Bold Action Taken by the SNB to De-peg the Swiss Franc

The Swiss National Bank (SNB) removed the ceiling to the Swiss Franc against the Euro January 15th, 2015 in a move that we think anticipates the ECB QE. ALL NEWS  |  Finance & Strategy
Jan 16, 2015

The SNB also cut its target for the 3M Libor rate by 50bps to -0.75% (mid-range). The franc (CHF) appreciated sharply against the euro (EUR) and dollar (USD) (circ. +15%). This is likely to have negative implications for the Swiss economy, dragging it into economic stagnation and threatening the country's fight against deflation. The SNB may have to enact further policy loosening and ad hoc currency intervention over the coming year. However, there are likely broader financial ramifications. The Swiss authorities have purchased large amounts of foreign sovereign bonds in recent years, but future purchases can no longer be taken for granted. There is a risk that these currency convulsions provide an unwanted shock for the financial sector and add to financial volatility.

The SNB monetary policy meeting was surprising, announcing it would cease maintaining a floor to the EUR/CHF exchange rate at 1.20 and that it would lower its LIBOR range by 50bps to -1.25% to -0.25%. With the ceiling to the Swiss Franc removed, the currency appreciated sharply. The SNB said that the exchange rate floor was a transitional policy to allow the economy to adapt to an appreciating currency. We think it is more likely related to an expected "more pronounced" divergence of international policy - the impending ECB QE.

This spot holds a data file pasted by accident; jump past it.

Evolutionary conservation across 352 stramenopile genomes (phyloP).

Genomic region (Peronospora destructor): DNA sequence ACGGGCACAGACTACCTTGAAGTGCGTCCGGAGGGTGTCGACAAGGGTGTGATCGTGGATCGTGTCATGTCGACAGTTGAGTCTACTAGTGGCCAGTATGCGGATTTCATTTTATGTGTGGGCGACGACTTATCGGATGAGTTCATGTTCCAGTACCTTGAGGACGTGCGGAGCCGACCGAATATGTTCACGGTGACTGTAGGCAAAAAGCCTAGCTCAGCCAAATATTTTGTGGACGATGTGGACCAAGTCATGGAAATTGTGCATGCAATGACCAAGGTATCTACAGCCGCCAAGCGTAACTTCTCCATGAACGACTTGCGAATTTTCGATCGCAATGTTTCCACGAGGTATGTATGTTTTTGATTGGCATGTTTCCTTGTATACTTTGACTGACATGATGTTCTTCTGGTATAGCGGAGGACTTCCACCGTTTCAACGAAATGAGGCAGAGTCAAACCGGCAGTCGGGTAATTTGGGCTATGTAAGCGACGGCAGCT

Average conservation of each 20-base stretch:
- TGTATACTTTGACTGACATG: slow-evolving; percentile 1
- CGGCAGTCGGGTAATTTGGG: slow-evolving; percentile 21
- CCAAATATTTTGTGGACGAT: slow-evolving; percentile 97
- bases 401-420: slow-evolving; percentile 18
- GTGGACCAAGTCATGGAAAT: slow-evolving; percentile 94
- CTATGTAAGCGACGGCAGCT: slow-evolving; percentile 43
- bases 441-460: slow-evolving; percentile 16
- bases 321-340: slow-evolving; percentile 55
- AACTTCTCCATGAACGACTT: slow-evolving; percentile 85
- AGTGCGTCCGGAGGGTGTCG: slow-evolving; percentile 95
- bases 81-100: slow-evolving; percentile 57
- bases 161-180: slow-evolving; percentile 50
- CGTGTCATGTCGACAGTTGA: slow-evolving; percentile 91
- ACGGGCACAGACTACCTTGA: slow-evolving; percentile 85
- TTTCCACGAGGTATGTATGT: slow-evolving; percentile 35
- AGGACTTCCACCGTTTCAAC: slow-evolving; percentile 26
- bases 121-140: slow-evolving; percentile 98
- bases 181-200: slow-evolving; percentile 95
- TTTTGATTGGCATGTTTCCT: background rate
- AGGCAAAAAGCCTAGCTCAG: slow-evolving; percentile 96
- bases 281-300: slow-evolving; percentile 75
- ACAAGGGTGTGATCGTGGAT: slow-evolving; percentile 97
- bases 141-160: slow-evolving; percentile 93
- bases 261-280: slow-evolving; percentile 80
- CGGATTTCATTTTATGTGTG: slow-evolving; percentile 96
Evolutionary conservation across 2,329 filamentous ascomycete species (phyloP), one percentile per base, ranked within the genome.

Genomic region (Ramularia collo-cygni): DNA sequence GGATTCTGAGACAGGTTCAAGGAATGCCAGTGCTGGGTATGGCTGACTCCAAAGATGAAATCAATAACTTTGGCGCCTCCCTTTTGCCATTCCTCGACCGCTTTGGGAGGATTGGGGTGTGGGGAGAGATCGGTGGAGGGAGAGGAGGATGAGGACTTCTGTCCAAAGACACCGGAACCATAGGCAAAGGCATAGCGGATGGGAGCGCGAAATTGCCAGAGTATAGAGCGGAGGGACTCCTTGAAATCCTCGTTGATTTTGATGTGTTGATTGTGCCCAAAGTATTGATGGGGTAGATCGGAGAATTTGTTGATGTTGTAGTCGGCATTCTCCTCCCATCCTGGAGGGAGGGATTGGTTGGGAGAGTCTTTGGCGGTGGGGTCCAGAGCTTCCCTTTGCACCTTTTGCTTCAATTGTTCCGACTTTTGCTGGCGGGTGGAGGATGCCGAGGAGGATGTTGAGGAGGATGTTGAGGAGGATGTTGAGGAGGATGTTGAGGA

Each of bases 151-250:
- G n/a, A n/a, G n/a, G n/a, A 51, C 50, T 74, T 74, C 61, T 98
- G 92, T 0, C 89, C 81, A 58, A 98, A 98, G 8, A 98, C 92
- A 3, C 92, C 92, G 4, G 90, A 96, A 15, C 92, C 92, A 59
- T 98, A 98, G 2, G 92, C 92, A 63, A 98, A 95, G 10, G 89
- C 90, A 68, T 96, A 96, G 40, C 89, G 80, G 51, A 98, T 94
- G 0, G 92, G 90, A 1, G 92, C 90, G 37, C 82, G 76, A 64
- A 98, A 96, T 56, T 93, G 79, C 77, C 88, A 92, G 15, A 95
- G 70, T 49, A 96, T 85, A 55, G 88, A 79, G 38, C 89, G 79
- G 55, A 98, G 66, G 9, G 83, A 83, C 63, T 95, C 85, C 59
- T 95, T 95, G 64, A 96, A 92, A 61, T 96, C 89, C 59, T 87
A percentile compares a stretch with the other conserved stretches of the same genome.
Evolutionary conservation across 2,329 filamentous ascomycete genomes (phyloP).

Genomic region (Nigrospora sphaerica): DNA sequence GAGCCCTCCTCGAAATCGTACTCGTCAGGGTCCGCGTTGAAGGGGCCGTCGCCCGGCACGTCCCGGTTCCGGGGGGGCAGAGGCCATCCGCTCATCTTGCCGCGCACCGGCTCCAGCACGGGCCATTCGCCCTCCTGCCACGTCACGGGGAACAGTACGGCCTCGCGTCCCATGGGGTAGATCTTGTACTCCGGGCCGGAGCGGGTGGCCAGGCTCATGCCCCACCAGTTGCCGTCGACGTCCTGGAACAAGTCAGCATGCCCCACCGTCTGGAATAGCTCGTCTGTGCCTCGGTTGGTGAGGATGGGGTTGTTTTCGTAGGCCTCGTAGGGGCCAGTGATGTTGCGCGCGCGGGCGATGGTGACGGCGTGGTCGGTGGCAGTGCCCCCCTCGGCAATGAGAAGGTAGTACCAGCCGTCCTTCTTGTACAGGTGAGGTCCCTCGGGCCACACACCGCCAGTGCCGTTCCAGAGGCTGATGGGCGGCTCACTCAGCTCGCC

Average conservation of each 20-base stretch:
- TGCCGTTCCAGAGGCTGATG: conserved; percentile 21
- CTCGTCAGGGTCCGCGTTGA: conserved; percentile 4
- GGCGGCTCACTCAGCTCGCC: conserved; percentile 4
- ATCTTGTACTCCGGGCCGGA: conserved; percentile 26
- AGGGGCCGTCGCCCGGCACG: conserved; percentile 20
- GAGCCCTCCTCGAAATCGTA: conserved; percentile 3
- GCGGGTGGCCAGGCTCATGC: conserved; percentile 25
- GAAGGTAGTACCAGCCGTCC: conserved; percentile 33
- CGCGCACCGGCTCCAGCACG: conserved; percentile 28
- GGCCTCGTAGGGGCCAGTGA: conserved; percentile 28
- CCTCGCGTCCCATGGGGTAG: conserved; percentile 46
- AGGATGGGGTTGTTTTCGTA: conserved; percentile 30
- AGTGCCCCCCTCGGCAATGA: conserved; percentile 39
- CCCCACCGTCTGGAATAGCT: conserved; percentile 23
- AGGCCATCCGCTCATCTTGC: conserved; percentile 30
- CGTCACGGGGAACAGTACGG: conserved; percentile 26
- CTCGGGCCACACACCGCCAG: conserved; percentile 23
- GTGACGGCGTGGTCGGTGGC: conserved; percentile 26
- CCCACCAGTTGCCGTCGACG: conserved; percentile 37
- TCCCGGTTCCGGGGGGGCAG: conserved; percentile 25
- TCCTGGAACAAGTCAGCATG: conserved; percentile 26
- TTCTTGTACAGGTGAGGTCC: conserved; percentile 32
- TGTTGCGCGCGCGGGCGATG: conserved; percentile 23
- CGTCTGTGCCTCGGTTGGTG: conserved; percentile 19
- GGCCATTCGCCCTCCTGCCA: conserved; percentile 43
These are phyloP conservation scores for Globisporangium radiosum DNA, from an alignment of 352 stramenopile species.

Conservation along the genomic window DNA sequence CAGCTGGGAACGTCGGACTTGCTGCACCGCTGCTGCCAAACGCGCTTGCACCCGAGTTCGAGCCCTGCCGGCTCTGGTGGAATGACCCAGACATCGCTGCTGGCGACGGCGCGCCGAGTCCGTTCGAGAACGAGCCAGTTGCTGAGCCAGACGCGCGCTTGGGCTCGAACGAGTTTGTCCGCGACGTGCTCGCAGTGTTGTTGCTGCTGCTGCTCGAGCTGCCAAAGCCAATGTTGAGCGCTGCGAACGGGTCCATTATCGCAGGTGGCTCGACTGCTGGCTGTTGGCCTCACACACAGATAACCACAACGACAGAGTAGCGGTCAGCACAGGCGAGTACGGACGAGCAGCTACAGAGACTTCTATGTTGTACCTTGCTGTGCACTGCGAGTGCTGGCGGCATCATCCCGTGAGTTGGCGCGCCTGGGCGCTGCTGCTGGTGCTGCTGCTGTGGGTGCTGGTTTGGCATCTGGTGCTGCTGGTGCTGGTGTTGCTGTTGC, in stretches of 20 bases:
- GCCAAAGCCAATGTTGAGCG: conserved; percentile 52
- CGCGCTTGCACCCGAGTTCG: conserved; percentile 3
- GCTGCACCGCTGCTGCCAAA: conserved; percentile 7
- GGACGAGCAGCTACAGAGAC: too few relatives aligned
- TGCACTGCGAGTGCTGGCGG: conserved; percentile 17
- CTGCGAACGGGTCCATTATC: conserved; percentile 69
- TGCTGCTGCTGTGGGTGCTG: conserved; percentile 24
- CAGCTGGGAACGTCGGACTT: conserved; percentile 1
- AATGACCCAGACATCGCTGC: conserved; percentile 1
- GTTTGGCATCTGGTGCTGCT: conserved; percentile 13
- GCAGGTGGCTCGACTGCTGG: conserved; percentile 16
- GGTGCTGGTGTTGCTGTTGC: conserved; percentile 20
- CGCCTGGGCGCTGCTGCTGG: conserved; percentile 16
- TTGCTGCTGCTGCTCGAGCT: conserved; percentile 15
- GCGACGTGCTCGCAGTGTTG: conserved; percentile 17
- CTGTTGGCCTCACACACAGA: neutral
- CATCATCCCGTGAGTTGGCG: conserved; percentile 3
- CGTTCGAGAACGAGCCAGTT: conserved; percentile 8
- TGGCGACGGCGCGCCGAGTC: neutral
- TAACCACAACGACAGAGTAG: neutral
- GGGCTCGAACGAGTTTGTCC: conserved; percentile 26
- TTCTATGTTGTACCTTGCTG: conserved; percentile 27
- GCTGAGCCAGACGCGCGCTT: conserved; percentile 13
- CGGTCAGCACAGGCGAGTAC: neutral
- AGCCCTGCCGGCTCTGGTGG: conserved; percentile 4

More specifically, we think the SNB considers that the downside risk to EUR/USD is significant, with the possibility of parity being reached before year end. This would have damaged the attractiveness of Switzerland as a financial safe haven for savers from the wider dollar zone, had the CHF/EUR peg been upheld. By removing the floor, the SNB re-establishes the CHF as a hedge against FX risks for overseas savers even if it comes at a hefty, but known, price, in the form of negative deposit rates. Why would the SNB anticipate a further depreciation of the euro? In our view, SNB decision makers are anticipating that the ECB will go for a large scale quantitative strategy, that this will be announced next week and might be only the beginning of a long expansion of the ECB's balance sheet. That the opinion of the Advocate General of the European Court of Justice on Outright Monetary Transactions was unambiguously supportive of the ECB's strategy may have accelerated the SNB decision.